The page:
Big Sky said that it sent a cease and desist letter to Anheuser-Busch in December to no avail, and that it is harmed by the Belgium-based brewer’s use of the trademarked phrase.

In a posting on its website, Big Sky said it was no stranger to trademark disputes and that it has in the past changed names and packaging of some of its products in response to trademark owners’ complaints.

The company said that in Montana, orange-painted fence-posts signal the property owner wants no trespassing.

With respect to defending trademarks today “you need to keep a can of orange pint handy,” Big Sky said, accusing Anheuser-Busch of “jumping the fence.”

The Missoula Independent newspaper reported that Rob McCarthy, marketing vice president for Anheuser-Busch’s Bud Light brand, said in a statement had no intention to create any association with Big Sky through the videos. The phrase “hold my beer and watch this” is commonly used as a punch line in jokes, he said.

The case is Big Sky Brewing Co. v. Anheuser Busch LLC, 9:13-cv-00307, U.S. District Court, District of Montana (Missoula).

Pirate Party Told It Must Operate Under Different Name in Russia

Russia’s Ministry of Justice told that country’s branch of the Pirate Party Jan. 6 that it may not use the word “pirate” in its name, the TorrentFreak anti-copyright news website reported.

The ministry found the word unacceptable because piracy at sea is a crime under that country’s laws, and it viewed the term strictly in those terms rather than as a political statement about copyright, according to TorrentFreak.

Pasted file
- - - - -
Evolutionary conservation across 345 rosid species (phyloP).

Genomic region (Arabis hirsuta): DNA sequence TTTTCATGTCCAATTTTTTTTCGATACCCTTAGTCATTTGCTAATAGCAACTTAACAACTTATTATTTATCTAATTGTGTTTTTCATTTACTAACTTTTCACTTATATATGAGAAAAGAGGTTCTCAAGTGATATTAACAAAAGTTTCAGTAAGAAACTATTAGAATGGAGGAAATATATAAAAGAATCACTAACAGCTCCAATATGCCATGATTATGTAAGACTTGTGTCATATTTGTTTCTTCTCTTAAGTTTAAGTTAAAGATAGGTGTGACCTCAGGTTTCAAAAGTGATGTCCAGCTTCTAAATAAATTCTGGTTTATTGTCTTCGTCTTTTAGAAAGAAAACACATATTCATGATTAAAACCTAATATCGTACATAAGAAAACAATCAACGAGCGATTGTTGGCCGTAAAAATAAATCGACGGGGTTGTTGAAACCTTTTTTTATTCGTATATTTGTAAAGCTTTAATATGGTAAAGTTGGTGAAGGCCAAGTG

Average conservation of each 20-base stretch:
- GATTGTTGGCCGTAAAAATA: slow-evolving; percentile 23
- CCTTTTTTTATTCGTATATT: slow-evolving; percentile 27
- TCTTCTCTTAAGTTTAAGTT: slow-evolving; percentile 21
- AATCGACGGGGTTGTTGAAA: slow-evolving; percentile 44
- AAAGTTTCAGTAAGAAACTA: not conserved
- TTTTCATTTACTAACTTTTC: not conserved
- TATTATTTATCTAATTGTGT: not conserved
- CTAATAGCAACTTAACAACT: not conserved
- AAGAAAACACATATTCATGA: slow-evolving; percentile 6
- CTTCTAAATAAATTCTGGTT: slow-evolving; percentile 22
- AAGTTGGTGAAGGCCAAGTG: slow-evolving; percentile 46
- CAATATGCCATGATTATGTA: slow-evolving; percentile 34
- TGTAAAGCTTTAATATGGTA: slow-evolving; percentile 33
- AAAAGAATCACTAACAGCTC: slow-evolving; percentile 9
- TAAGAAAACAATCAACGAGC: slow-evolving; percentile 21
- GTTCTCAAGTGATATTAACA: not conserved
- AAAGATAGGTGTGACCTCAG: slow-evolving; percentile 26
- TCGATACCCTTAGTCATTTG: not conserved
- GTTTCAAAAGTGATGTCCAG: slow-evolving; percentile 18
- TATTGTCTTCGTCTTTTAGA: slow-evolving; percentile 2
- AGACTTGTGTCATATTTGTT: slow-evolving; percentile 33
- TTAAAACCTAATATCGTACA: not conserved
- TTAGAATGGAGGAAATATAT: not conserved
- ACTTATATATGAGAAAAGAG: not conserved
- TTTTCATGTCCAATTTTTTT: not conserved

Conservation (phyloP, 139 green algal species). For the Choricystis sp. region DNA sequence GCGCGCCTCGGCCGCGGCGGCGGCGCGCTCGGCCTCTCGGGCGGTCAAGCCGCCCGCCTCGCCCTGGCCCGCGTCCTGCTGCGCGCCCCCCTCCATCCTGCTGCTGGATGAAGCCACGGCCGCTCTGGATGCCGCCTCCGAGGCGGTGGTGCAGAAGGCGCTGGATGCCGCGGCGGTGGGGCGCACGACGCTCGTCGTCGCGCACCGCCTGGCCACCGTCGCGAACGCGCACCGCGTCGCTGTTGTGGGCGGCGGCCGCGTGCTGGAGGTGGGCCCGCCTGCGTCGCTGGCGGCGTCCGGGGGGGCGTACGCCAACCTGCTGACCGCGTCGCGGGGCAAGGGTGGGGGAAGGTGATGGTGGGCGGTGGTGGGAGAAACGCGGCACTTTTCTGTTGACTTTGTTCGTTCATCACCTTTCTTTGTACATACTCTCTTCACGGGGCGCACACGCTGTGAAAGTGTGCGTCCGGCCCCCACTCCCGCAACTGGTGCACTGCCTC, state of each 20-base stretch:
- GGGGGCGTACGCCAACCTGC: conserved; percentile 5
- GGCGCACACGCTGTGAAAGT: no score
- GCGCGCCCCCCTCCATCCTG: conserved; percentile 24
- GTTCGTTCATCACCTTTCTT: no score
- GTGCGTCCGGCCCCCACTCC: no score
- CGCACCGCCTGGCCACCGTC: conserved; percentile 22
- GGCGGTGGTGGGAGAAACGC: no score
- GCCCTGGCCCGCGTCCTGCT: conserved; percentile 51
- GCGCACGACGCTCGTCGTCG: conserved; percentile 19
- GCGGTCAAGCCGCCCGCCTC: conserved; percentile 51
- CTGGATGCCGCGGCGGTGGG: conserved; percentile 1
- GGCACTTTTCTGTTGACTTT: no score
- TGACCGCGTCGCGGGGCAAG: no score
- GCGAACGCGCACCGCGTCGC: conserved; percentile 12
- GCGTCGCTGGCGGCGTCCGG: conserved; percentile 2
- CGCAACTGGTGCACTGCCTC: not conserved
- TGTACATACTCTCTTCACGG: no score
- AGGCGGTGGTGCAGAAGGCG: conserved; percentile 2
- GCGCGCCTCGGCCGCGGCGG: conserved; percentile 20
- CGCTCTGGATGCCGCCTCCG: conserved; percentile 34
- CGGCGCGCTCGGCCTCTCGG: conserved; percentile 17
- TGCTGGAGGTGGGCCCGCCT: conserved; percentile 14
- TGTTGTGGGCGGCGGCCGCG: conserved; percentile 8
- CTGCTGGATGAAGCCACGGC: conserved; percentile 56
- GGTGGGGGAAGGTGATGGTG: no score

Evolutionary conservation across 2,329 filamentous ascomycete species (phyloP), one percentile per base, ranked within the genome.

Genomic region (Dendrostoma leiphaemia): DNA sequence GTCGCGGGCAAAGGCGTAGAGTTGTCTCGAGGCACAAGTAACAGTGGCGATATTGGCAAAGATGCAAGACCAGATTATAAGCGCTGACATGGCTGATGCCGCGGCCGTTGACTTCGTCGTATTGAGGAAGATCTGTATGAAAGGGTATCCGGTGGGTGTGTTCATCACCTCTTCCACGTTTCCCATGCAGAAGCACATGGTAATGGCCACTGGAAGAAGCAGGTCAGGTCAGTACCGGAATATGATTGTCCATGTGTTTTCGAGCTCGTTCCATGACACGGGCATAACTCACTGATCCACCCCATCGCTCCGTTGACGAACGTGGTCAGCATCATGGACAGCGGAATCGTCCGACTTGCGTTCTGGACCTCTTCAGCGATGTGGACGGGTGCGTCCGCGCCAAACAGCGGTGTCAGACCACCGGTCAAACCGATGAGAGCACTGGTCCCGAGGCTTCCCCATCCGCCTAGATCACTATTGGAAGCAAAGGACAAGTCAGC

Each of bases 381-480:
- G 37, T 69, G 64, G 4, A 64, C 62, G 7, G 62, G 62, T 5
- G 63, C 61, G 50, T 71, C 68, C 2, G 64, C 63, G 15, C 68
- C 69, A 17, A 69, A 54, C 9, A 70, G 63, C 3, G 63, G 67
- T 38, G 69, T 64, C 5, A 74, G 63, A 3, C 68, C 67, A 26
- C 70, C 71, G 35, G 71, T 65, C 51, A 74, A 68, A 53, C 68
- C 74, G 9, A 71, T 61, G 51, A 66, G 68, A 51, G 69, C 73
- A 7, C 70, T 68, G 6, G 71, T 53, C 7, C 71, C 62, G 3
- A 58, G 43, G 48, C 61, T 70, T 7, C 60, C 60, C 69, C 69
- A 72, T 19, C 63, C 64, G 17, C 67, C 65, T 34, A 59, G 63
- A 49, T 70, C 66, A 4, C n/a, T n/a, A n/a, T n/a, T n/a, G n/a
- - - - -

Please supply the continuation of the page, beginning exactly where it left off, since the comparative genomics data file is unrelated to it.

The Pirate Party has been struggling since 2011 to get acceptance of its name in Russia. The Jan. 6 final rejection of its appeals means it can be recognized as a political party there only with a change of name, TorrentFreak reported.

In a statement reported by Torrent Freak, the party said it was “obvious stupidity” on the part of Russian authorities to equate its name with sea robbery.

For more trademark news, click here.

Copyright

Artist Says He’ll Pull Rubber Duck Sculpture if Copy Is Made

A government official in Keelung, Taiwan, has sent warning letters to vendors who are seeking to duplicate a rubber duck sculpture presently on view on that city’s waterfront, China Post reported.

The duck is by Netherlands artist Florentijn Hofman, who said he would pull his art out of the exhibition if the vendors went ahead with a plan to make a second 18 meter high duck in order to improve their sales and attract more attendees to the display, according to China Post.

The government sent warnings to Yusheng International Corp., which was believed to be ready to put the second rubber duck in place, and to the Port of Keelung of the Taiwan International Ports Corp, which planned to make land available on which to exhibit the second duck, according to the newspaper.

The port corporation said in a statement that it would find out if a second rubber duck has been made, and that it wouldn’t agree to exhibit one that infringed the artist’s copyright, China Post reported.

For more copyright news, click here.

To contact the reporter on this story: Victoria Slind-Flor in San Francisco at vslindflor@bloomberg.net

To contact the editor responsible for this story: Michael Hytha at mhytha@bloomberg.net